The Monogram Murders by Sophie Hannah
My rating: 5 of 5 stars
After reading The Mystery of Three Quarters, I borrowed book #1 of Sophie Hannah's Poirot series so that I could learn the back story of Edward Catchpool and Fee Spring. I was prepared this time for the alternating third and first person narrations of the story. Again, I spotted Hannah's ideas as she espoused them in her non-fiction book How to Hold a Grudge and was pretty chuffed that I did since I'd read her grudge book over a year earlier and hadn't actually kept going with her grudge processing methods.
Hannah caught Poirot's mannerisms and way of speaking perfectly. It's obvious she did her homework in ensuring she stayed true to Christie's vision and characterization. By inventing Catchpool and Spring, she was able to go to town with her own characters and imagination. It's a kind of best of both worlds.
The mystery is convoluted, the puzzle like a maze with turns that seem to end yet maybe don't. Details pile on details; remembering them and building up a big picture of the plot and characters becomes a cognitive feat, especially with my brain injury despite my reading continuing to improve. I clung to my knowledge of psychology with one character and was right in the end. Hannah did her best, though, to deceive a person who would've cottoned on to what a change in behaviour means, and she almost had me. However, I absolutely did not see the whodunnit coming! Incredible solve! It was one of those moments where you know you had the truth shown yet still didn't see it. Powerfully satisfying at the cleverness, in the best sense of the word.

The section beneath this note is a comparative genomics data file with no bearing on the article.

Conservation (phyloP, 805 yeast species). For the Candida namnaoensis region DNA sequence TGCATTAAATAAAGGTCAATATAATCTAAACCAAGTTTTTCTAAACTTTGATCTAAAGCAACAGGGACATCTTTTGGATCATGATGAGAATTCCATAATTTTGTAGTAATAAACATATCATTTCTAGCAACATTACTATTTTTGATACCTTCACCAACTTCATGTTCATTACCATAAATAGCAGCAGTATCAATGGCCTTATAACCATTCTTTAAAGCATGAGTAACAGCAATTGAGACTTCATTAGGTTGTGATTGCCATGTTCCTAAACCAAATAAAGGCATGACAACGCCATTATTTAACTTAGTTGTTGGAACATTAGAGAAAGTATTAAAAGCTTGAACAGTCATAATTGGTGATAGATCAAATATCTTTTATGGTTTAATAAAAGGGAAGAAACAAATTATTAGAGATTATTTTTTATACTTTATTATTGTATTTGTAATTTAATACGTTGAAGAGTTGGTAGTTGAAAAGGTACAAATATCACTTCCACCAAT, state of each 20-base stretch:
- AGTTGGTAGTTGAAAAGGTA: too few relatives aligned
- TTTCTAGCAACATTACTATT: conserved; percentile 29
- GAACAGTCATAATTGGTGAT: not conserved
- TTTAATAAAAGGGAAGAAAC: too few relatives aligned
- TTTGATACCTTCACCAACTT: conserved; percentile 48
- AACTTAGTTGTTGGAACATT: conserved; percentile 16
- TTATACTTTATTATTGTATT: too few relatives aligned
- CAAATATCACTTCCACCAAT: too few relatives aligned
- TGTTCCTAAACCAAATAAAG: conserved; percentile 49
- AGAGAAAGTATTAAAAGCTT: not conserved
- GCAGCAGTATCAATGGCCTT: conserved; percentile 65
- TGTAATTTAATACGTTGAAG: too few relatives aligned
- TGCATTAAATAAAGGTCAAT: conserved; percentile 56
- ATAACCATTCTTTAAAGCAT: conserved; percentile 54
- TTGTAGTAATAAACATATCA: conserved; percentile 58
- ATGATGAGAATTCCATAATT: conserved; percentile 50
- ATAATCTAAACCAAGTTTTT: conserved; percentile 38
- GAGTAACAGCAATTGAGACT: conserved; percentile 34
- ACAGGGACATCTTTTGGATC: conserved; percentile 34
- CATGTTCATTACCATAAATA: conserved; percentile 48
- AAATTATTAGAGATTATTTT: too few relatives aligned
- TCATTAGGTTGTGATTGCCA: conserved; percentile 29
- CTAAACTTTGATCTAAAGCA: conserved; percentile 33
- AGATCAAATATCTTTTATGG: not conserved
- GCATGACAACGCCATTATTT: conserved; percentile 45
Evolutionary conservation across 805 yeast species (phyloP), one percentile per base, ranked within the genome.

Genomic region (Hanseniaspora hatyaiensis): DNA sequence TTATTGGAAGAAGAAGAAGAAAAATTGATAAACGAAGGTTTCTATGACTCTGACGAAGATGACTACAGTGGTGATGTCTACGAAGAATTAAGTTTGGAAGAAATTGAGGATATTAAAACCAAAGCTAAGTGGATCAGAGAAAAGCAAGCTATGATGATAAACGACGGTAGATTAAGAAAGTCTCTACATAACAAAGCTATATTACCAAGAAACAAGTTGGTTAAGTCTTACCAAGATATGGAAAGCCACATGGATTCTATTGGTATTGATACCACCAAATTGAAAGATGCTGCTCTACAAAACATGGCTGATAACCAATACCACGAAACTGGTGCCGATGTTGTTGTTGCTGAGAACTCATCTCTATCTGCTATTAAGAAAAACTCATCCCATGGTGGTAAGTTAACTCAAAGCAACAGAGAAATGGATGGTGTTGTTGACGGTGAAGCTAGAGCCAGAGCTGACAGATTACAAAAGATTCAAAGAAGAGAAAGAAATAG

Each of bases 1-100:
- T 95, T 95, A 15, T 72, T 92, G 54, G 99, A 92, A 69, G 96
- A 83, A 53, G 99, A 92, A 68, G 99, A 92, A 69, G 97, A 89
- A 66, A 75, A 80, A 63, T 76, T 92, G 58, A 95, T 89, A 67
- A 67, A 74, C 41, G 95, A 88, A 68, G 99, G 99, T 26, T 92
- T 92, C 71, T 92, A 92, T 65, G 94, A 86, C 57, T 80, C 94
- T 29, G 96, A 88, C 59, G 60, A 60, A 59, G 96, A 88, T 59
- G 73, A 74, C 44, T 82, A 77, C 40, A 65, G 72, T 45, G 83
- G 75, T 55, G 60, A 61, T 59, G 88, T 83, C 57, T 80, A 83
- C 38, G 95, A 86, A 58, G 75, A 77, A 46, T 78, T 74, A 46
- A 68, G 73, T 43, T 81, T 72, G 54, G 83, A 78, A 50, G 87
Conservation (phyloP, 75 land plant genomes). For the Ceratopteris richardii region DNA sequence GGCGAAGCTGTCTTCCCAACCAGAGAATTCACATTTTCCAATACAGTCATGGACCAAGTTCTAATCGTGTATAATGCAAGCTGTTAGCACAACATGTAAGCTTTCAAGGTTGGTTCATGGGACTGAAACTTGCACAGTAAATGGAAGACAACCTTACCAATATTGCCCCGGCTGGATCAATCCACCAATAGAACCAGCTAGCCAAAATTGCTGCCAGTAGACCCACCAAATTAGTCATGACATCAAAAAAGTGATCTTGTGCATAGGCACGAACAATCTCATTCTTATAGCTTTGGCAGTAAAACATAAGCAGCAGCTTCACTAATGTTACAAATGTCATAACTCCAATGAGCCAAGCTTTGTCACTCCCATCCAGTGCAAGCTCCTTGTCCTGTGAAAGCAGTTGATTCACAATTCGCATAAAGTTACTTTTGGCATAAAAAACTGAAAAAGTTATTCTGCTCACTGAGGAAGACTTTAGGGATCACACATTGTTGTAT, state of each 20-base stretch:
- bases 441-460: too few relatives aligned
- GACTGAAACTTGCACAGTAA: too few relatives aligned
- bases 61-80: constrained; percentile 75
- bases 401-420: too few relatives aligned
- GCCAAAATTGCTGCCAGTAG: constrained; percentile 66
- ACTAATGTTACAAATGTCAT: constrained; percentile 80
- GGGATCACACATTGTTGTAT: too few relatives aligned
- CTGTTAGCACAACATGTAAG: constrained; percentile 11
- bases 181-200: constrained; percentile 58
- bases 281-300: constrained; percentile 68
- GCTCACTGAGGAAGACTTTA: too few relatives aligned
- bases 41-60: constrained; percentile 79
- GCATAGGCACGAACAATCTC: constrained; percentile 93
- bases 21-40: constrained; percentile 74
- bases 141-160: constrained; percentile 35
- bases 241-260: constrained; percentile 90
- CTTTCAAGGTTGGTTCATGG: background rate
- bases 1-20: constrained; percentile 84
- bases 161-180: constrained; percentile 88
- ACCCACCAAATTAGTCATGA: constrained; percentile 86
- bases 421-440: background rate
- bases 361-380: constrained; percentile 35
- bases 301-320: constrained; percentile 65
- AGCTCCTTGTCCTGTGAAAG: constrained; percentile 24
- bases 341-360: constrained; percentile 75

And then a character becomes unhinged and you're in a completely different place than you thought you were headed as Poirot was revealing the solution. The ending is not the end. Love has dimensions that can turn inside out. All it takes is one small yet revealing trigger. And we're back to Hannah's grudge book. I would almost recommend reading her book How to Hold a Grudge in order to enjoy more dimensions of her Poirot books. Awesome read!
This was the last book I finished in 2020. Well, the actual last book was Surprised by Hope, but I'd been ready to declare it finished before I'd read this one. I'd only been waiting to discuss the big picture of it with someone to ensure I had it. I'd been aiming for 20 books in my Goodreads reading challenge. I made it to 18 with this one and Surprised by Hope. And though I didn't meet my challenge, I'm chuffed that I remembered some of the books as well as I did, including this one. A real testament to the reading rehab I received at Lindamood-Bell and practicing their visualizing and verbalizing reading comprehension technique.
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